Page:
Now, you can see up there that I said it wasn’t simple. And by that, I meant that, with two exceptions, I’ve done it only when I was forced to by circumstances. The first of these was Shaw’s “Don Juan in Hell.” Since that part of the script was carved out of “Man and Superman,” it’s generally been performed as a spoken-word concert for four actors. Many productions – such as the original directed by Charles Laughton and featuring himself, Cedric Hardwicke, Agnes Moorehead, and Charles Boyer – used actors standing behind music stands with some limited blocking. I saw my own production was a chance to work with three very good actors and have some fun. We all sat, each in a chair representative of our character, so I didn’t even have to worry about blocking the thing. (This was also the show where one night, after I’d been on stage for about five minutes, I realized my zipper was down, and there was no way for me to either zip it up gracefully or take a brief break off-stage. Even though “Don Juan” is a short play, I spent a very long evening arranging myself in the chair to keep the fly from gaping open – and, before you ask, yes, I was wearing underwear.) Being that it was, for all intents and purposes, a staged reading, I felt comfortable giving notes to my fellow actors (and we had only one rehearsal). The show turned out pretty well, even if an hour or so of Shaw espousing on morality may not have been the most gripping topic for a Pacifica audience. Other than the zipper, though, things went pretty well.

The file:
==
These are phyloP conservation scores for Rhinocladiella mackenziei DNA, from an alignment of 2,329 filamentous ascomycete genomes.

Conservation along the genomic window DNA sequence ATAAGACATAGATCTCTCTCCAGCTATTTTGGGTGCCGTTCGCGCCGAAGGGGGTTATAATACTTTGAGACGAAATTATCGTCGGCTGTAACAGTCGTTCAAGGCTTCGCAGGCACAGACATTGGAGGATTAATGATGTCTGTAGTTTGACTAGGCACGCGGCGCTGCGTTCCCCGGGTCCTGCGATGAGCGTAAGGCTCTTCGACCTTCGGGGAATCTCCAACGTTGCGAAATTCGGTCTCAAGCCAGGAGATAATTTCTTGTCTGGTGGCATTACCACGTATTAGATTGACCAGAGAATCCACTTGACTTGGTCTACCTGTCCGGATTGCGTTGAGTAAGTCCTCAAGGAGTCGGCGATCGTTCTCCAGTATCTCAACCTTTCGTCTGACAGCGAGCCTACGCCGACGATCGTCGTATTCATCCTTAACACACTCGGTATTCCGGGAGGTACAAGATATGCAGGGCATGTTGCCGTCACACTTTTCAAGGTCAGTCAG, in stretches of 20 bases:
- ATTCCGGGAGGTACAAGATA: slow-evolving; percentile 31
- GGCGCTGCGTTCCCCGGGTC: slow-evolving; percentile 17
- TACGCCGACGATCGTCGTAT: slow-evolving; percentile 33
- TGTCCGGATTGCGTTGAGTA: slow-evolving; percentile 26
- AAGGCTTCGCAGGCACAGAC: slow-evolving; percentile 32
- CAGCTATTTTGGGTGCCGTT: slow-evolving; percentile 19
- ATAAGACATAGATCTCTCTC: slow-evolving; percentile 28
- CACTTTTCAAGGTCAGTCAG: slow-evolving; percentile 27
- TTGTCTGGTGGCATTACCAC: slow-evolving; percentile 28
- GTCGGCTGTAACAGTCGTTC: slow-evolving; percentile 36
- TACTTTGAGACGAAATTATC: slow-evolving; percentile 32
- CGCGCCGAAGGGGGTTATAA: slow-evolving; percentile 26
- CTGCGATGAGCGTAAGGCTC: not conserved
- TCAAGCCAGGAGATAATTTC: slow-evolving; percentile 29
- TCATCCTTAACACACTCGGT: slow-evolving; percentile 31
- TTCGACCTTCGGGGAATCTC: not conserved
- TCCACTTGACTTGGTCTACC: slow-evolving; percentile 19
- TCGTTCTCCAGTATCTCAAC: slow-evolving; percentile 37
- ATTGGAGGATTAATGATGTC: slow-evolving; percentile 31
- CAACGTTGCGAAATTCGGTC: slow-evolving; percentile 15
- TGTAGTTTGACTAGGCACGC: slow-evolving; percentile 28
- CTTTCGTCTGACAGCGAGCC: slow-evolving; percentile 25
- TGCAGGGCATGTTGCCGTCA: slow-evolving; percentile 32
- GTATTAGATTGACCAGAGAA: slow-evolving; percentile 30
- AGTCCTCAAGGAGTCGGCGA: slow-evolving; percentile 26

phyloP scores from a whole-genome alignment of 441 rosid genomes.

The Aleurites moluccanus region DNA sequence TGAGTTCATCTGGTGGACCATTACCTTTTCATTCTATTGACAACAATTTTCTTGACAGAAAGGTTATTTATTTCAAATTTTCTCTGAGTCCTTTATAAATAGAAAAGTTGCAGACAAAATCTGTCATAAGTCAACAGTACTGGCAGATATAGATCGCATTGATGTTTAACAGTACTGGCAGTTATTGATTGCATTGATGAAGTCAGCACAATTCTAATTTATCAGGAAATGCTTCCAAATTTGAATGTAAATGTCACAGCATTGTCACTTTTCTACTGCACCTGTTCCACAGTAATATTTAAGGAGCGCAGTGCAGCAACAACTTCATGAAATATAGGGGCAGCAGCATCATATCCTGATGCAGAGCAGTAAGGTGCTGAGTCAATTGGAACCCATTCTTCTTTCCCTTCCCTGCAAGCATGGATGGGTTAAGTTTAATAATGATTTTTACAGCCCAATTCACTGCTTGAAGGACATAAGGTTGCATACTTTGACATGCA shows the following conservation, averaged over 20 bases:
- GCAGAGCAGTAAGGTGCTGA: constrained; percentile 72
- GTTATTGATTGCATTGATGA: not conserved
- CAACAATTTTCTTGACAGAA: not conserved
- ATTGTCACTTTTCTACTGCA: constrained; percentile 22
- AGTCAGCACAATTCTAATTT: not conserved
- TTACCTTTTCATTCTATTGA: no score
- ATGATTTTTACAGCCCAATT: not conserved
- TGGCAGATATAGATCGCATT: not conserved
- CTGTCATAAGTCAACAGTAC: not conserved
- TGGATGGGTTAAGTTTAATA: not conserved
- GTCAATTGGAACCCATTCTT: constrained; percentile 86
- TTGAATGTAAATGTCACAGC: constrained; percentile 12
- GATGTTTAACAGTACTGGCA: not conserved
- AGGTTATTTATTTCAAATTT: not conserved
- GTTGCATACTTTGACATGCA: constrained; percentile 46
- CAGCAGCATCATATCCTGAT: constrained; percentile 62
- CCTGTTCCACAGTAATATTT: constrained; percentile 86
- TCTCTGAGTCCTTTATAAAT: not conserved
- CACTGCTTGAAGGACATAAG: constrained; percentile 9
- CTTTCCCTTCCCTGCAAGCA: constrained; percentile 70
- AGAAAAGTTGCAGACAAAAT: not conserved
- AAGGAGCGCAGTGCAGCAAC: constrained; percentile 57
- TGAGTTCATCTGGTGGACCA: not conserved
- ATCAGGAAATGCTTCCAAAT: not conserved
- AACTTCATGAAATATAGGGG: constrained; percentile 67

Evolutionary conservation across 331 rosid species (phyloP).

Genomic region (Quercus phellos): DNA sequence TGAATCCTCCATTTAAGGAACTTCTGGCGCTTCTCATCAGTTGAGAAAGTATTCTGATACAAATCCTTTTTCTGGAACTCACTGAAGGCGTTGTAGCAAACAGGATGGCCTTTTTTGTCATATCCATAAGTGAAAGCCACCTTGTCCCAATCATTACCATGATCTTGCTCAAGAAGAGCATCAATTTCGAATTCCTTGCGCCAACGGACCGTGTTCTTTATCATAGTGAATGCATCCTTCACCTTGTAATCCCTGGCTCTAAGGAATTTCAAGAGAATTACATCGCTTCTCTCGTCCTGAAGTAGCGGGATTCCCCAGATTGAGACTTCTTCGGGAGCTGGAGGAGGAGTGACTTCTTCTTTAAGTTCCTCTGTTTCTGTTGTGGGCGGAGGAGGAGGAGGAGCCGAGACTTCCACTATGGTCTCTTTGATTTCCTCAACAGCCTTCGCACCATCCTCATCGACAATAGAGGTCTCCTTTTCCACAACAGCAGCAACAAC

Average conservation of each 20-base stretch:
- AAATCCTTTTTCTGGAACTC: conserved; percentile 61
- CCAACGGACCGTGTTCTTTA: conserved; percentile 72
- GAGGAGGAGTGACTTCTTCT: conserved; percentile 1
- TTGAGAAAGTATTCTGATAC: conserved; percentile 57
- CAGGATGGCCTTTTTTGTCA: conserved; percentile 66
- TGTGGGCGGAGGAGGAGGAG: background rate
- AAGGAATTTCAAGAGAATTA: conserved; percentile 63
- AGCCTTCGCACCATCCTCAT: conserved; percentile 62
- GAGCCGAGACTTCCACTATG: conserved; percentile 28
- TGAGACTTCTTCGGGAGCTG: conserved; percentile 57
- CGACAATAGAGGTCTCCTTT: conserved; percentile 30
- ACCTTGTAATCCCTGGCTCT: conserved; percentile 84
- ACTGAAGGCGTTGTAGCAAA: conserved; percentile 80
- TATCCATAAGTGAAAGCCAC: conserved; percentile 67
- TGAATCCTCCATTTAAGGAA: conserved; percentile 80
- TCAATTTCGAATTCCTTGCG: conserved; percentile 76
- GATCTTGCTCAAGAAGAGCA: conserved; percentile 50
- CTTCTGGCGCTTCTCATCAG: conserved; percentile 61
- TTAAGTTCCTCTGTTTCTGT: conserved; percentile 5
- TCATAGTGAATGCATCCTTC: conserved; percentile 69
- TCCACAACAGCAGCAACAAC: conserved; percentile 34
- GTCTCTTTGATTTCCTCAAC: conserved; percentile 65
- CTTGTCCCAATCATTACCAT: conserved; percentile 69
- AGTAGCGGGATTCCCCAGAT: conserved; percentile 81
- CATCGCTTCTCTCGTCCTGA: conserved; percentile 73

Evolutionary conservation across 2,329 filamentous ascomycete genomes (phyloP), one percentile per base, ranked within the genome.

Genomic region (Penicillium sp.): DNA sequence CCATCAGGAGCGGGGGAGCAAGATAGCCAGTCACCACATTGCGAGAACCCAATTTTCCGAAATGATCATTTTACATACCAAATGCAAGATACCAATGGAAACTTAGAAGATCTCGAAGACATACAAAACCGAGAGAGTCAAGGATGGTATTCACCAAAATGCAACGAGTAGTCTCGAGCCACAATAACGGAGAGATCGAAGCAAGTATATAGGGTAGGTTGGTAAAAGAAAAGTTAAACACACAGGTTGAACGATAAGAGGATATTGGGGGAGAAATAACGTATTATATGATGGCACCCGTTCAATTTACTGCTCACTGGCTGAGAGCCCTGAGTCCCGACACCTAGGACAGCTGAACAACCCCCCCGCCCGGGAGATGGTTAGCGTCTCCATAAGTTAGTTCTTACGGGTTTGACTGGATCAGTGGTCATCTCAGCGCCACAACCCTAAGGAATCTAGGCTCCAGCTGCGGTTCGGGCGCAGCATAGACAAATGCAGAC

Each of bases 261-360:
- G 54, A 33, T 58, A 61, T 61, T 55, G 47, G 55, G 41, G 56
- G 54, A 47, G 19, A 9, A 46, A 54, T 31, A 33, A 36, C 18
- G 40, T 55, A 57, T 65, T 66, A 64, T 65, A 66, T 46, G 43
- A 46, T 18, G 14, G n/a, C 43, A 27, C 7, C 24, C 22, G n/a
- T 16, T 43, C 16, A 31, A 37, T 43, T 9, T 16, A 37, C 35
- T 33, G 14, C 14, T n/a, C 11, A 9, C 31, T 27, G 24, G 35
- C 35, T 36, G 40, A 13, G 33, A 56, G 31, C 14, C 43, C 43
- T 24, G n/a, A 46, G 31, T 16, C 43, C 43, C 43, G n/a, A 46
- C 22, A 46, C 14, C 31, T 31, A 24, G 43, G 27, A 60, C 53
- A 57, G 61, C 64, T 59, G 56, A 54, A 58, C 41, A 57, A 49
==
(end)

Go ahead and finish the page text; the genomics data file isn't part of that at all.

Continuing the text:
The other intentional self-casting was also at Pacifica. I was assigned the Christmas show one year, and since the board couldn’t make up minds about what show to do, they literally told me, “Pick something and we’ll do it.” Well, that’s not dangerous or anything; giving a director carte blanche like that. But I took my responsibility seriously and came down to two choices: Christopher Durang’s “Mrs. Bob Cratchit’s Wild Christmas Binge” and Jerry Bock, Sheldon Harnick, and Joe Masteroff’s “She Loves Me.” I went back and forth and back and forth and, finally, the board said “Do one this year and you can do the other one next year.”